Jan 15, 2010, 05:07 PM
Registered User
hawaiianspork226's Avatar
maybe... if i could get a strong enough bond out of 2 layers of that stuff to be able to drill and tap for 1/4-20 studs into the ends of it, then theres a solution!

im leaning towards MDF more now though, just b/c its literally around the corner at lowes...

Jan 15, 2010, 10:10 PM
Registered User
A problem I've found with MDF is that you need hardware designed for MDF to make reliable connections.
Jan 16, 2010, 09:22 AM
Registered User
hawaiianspork226's Avatar
not sure i follow... you mean fasteners and such? like the screws are different? ive never really built a whole lot from MDF aside from the typical prefab desk / cabinet type setup. they usually have those cool rotating anchors though; where a slotted peg justting from one part is inserted into the end of another part through a hole, where it meets a circular metallic anchor that has a slot 180degrees around its circumference, which gets turned to "lock" into the peg... is that what you are talking about?

Jan 16, 2010, 12:35 PM
Registered User
Thats the type of hardware I'm talking about but I've found that with hard usage the MDF tends to split away from them.

Another good substitute would be Baltic or Russian Plywood. It is very stable with thin veneers and few voids but tends to be expensive.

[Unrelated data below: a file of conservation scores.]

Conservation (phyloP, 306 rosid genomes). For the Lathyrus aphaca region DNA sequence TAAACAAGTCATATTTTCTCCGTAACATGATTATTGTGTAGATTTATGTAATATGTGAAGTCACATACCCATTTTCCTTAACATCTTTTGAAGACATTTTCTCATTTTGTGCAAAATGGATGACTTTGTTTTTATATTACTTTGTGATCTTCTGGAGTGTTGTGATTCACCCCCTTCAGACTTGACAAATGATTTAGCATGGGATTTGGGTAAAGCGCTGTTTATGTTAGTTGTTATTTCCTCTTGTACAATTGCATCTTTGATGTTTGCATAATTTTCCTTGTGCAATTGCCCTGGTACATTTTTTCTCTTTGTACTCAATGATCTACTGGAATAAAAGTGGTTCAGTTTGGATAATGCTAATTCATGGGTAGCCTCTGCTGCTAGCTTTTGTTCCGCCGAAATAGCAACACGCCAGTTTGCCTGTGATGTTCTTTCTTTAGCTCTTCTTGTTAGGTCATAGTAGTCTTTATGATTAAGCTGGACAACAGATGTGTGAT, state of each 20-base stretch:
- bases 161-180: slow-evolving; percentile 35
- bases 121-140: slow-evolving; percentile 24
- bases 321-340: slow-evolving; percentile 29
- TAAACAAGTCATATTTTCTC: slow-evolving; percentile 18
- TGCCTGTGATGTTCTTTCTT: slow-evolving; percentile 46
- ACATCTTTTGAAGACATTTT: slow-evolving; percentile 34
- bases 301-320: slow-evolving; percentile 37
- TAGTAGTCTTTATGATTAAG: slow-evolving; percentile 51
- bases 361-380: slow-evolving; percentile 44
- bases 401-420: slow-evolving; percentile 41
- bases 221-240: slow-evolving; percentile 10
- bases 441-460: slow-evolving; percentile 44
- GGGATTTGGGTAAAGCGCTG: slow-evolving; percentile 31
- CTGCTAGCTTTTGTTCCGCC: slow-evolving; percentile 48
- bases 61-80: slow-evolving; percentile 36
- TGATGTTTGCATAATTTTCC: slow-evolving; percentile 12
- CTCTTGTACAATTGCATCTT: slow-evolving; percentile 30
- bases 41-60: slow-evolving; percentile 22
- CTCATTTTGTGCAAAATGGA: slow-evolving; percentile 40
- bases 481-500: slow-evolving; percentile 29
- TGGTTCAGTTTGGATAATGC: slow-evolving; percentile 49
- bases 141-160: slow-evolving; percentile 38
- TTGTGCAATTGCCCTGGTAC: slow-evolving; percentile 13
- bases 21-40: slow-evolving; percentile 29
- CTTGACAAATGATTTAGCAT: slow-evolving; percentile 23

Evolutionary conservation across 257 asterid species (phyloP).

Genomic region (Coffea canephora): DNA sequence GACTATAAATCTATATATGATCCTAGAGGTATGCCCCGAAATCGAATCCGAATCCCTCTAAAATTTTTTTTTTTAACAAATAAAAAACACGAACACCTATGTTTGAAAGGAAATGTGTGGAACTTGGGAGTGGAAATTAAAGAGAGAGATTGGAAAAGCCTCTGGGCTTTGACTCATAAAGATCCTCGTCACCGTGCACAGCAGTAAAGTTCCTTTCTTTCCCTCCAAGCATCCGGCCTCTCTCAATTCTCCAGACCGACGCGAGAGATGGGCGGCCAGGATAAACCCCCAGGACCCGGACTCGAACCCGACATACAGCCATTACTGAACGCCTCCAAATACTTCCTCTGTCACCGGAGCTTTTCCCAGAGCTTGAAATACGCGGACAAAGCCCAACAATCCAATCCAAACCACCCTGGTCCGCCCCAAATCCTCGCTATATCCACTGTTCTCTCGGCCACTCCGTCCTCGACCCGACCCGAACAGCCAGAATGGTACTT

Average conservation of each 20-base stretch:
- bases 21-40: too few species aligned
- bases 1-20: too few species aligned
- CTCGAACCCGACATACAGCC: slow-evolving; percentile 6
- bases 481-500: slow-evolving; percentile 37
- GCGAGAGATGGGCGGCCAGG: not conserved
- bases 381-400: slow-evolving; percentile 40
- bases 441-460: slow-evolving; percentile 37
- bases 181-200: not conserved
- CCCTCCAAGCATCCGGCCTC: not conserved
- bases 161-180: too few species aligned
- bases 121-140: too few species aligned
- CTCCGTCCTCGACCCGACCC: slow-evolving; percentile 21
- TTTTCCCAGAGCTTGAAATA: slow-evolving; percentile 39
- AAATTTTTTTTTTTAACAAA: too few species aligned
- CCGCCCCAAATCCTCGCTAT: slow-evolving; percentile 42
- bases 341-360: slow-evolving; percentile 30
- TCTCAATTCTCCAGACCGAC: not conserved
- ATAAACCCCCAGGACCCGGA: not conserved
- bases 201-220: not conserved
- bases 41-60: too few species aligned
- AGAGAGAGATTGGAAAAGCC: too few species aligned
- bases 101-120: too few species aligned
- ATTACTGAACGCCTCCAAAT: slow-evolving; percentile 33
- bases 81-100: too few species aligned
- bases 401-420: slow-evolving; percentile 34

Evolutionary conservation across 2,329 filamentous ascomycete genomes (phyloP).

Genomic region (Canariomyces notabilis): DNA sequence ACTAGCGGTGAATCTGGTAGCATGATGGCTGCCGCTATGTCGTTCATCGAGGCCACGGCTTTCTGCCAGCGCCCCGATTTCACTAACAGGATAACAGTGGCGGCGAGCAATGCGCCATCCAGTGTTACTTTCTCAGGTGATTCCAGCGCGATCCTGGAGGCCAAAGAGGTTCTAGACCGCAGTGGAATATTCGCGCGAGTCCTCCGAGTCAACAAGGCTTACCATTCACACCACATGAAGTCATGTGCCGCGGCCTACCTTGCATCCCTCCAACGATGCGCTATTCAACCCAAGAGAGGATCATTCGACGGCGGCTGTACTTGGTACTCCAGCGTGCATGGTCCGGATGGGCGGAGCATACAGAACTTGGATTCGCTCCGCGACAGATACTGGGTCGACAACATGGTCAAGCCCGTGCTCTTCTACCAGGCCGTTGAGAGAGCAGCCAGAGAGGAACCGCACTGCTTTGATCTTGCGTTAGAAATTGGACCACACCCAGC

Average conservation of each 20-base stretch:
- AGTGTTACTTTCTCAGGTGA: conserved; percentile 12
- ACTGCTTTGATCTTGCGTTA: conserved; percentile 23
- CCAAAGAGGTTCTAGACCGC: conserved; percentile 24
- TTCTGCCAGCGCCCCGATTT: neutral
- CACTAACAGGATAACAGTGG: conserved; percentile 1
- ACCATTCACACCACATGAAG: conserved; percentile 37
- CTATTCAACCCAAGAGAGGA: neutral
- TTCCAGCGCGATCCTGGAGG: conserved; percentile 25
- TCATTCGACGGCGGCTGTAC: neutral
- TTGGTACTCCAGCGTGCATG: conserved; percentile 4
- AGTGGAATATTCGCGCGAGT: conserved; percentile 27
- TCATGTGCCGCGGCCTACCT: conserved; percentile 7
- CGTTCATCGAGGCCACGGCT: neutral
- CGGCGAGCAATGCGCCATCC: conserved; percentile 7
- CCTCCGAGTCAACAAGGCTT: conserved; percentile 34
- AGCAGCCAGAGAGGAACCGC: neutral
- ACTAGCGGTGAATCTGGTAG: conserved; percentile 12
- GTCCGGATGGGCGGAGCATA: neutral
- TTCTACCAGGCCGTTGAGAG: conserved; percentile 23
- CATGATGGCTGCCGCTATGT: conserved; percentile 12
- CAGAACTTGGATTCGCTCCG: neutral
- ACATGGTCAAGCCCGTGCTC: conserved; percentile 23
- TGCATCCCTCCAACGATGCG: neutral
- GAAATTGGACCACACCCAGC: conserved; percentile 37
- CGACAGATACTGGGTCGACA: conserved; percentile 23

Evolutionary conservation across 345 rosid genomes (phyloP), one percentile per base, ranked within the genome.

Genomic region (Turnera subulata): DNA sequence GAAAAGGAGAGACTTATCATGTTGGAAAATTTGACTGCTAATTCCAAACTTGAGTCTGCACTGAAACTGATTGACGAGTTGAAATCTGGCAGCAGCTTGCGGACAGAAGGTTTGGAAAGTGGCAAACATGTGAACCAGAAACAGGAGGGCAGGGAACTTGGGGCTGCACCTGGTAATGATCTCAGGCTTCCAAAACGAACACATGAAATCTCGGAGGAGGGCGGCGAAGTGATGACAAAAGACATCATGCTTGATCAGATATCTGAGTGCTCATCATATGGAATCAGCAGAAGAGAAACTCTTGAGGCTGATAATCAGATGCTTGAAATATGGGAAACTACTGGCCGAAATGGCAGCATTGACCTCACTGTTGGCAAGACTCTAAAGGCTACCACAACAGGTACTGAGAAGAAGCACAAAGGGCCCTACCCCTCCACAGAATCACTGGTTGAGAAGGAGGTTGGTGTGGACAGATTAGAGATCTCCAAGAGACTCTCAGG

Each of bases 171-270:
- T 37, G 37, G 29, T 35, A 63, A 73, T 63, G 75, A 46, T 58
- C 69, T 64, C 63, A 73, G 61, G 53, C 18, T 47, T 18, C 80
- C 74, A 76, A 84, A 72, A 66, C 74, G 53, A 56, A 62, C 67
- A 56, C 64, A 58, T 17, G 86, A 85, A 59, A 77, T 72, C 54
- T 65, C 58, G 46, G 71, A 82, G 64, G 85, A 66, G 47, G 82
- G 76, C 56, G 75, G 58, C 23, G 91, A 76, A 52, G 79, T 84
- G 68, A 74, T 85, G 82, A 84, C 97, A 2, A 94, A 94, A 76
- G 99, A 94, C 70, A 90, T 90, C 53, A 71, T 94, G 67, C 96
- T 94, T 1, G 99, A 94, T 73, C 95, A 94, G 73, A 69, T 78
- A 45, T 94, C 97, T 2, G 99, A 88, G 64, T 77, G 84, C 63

Last edited by salty9; Jan 16, 2010 at 12:40 PM. Reason: Addition
Jan 19, 2010, 01:52 PM
Team of ONE....or...Team Me
DeadTom's Avatar
Originally Posted by salty9
A problem I've found with MDF is that you need hardware designed for MDF to make reliable connections.
On my JGRO machine I used regular bolts/nuts and screws to hold it all together, it is alot of work but you first drill the mdf then tap it to the correct size, then you put a little amount of CA glue in to the hole let it cure then re-tap it and you should be ready to go. Just don't overtighten the hardware and you will be fine. I have not had any failures with any of my connections/joints where I have joined the mdf with hardware.
The problem that I have with mdf is that it was not made for this type of abuse and it will start to split at certain points, like at all the adjustment blocks that hold the linear rails and the router mount.
The next machine I build will be a mix of aluminum, steel and stronger linear bearings.
Jan 19, 2010, 05:11 PM
Prop Buster Extraordinaire
philba's Avatar
A number of people are using HDPE for the adjustment blocks. I think that would last pretty well.

If I were to build a JGRO machine, it would mainly be to cut the parts for a joe2006 so longevity isn't super important. I'm still not 100% sure what I'm going to do, though.
Jan 19, 2010, 08:55 PM
Registered User
HDPE cutting boards hold up very well and could be a material source for adjustment blocks.
Jan 20, 2010, 01:02 AM
Team of ONE....or...Team Me
DeadTom's Avatar
I have ordered and recieved from McMaster-Carr a 12" x 24" x "1/2" sheet of HDPE and I have already designed my new router mounts and adjustment blocks for my JGRO and all I need to do is cut them and install them.
HDPE is fairly inexpensive as compared to Delrin and the HDPE cuts really easy, best to mill it when it is colder.
Jan 20, 2010, 08:10 AM
Oh Yeah!
SteveC68's Avatar
This place is a little cheaper than McMaster-Carr for HDPE.